Leading Economic Indicators Suggest Recession Incoming Despite Current Strength
In spite of some indicators of the state of the economy suggesting an increase in January, the economy still seems to be heading toward a recession.
In line with expectations, Conference Board’s Leading Economic Index (LEI) fell 0.3% in January. Although the rate of decrease eased, this was the index’s sixth consecutive month of declines. The index decreased 0.8% in December.
Ataman Ozyildirim, Senior Director, Economics, at The Conference Board, said, “The US LEI remained on a downward trajectory, but its rate of decline moderated slightly in January…The Conference Board still expects high inflation, rising interest rates, and contracting consumer spending to tip the US economy into recession in 2023.”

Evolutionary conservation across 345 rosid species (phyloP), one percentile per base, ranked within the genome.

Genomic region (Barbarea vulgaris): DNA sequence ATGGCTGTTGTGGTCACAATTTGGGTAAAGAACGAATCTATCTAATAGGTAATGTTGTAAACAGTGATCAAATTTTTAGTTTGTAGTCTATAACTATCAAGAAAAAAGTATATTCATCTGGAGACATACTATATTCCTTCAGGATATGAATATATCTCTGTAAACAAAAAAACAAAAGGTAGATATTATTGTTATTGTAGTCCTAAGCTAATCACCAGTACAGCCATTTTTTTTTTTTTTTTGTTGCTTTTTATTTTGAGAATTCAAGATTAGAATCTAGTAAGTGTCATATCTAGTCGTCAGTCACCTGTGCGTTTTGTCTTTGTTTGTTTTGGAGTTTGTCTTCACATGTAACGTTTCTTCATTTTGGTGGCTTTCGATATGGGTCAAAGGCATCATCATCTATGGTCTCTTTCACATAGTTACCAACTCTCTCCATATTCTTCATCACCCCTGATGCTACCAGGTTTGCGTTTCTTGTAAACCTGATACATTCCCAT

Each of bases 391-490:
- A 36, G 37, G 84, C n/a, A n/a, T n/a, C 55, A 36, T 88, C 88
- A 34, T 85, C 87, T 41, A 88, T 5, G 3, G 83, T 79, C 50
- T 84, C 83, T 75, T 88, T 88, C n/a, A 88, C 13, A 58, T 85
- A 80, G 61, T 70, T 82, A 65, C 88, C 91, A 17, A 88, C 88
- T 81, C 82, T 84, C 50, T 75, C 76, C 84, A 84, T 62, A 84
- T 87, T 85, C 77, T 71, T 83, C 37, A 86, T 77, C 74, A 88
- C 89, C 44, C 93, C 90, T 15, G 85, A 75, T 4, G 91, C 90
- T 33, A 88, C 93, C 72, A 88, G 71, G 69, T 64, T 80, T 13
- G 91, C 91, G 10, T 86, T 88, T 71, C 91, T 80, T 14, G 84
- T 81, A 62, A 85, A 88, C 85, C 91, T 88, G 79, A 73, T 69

Dropping manufacturing new orders, consumer expectations of economic circumstances, and credit constraints all contributed to the fall in January. In the past two months, the yield spread component of the index has also swung negatively, which is sometimes an indicator that a recession is about to begin.
But the labor market is still robust, and stock market values have risen sharply.
After remaining unchanged in December, the Conference Board Coincident Economic Index (CEI), which is made up of information believed to reflect present circumstances but not forecast future economic events, increased by 0.2% in January. Over the past six months, the CEI has increased by 0.7%.
The Conference Board emphasized that the information used to establish when a recession has started includes the CEI’s component indicators, which are payroll employment, personal income less transfer payments, manufacturing trade and sales, and industrial production. Only industrial production remained essentially steady in January, while the other three CEI components all showed improvement. This means that there hasn’t been a recession yet.